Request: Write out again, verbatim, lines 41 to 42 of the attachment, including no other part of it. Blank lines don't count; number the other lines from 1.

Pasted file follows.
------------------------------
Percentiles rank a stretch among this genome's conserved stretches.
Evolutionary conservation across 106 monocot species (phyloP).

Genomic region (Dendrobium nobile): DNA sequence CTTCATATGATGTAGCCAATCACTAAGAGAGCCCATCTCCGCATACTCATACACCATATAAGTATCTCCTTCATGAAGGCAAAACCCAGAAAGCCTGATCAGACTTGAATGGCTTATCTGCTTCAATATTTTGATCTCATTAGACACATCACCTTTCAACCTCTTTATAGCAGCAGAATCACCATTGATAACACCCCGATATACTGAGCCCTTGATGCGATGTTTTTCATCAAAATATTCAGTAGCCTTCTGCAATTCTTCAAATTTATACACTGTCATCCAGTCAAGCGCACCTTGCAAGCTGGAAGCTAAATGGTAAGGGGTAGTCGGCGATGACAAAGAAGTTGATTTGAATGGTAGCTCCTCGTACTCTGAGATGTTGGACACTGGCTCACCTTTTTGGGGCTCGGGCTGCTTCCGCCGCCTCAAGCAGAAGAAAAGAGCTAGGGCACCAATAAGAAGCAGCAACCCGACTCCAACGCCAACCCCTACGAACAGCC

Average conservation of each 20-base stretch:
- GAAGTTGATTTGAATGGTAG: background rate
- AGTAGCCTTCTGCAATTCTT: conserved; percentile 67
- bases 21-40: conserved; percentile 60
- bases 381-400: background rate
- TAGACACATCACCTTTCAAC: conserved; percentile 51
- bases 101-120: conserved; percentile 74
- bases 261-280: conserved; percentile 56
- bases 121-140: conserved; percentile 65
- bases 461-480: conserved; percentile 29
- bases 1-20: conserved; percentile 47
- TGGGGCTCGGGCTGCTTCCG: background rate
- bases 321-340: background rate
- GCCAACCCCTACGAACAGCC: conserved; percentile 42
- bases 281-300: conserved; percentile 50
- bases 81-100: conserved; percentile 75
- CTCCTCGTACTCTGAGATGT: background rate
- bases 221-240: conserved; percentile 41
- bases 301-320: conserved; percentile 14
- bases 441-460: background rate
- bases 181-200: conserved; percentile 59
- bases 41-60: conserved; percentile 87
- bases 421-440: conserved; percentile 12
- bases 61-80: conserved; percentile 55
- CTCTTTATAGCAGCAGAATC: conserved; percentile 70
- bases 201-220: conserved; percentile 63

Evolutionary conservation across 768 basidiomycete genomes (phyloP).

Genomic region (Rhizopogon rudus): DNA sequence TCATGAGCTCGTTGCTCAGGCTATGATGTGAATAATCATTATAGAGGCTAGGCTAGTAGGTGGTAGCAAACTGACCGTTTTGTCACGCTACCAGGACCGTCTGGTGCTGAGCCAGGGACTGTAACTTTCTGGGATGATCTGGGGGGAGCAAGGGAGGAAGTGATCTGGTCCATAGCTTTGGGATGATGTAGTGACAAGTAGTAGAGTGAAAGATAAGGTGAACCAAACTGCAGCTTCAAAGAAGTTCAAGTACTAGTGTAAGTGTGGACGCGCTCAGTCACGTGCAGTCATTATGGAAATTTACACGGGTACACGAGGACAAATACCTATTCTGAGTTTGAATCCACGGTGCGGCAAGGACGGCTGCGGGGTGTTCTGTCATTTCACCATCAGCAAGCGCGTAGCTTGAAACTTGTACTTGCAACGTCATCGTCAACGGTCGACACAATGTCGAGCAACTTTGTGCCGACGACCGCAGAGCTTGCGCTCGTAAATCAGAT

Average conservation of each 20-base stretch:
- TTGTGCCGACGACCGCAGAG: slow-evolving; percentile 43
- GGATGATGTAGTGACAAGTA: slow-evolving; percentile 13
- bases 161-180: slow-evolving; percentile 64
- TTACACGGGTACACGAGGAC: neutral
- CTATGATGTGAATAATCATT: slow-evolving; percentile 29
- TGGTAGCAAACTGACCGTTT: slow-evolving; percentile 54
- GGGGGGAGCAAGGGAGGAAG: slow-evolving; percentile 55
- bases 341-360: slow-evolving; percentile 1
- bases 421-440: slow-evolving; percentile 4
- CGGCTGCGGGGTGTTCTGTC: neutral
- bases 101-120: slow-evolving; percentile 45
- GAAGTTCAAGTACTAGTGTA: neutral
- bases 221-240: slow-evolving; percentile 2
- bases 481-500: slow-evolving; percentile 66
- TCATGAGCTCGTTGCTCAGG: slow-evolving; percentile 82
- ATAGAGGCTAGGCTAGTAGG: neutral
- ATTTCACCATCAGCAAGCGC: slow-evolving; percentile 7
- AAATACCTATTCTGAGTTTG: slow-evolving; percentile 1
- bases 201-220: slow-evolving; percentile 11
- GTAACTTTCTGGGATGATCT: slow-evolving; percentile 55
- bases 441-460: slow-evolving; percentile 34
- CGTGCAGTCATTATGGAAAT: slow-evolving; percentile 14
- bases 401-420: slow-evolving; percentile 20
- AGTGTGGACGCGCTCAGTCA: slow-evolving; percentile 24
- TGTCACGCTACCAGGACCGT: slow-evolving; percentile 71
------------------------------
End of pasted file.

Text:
- bases 421-440: slow-evolving; percentile 4
- CGGCTGCGGGGTGTTCTGTC: neutral